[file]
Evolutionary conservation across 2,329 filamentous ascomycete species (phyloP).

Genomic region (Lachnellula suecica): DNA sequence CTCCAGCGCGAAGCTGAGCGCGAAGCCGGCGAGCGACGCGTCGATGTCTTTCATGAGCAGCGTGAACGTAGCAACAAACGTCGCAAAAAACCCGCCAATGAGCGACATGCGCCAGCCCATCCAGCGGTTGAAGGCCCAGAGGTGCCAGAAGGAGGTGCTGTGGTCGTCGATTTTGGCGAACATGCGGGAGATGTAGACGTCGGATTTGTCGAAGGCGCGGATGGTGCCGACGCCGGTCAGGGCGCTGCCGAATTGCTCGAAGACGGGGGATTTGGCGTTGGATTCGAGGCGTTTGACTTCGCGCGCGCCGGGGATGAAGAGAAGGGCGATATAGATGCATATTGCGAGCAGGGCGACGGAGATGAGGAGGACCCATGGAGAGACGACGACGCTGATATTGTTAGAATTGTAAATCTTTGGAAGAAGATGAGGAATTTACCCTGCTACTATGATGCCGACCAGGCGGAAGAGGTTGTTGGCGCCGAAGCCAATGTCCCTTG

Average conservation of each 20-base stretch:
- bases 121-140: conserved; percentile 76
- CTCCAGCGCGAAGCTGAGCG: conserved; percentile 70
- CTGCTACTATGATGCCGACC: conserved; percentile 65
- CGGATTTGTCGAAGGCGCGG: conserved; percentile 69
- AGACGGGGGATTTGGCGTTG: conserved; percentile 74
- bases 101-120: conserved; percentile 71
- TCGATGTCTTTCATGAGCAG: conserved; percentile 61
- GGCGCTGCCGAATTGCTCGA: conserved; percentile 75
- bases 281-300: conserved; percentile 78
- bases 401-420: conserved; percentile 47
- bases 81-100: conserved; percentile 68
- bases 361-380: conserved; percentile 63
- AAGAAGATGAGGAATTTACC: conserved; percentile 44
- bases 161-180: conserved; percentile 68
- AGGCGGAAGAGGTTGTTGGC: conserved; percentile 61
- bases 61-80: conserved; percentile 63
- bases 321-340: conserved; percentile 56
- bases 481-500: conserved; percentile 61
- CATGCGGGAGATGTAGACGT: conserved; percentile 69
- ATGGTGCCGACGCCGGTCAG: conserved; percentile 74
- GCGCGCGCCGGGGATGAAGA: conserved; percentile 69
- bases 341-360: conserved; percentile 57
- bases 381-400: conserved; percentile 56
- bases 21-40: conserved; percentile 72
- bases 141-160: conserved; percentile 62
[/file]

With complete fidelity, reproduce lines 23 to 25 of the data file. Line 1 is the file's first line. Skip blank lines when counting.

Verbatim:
- ATGGTGCCGACGCCGGTCAG: conserved; percentile 74
- GCGCGCGCCGGGGATGAAGA: conserved; percentile 69
- bases 341-360: conserved; percentile 57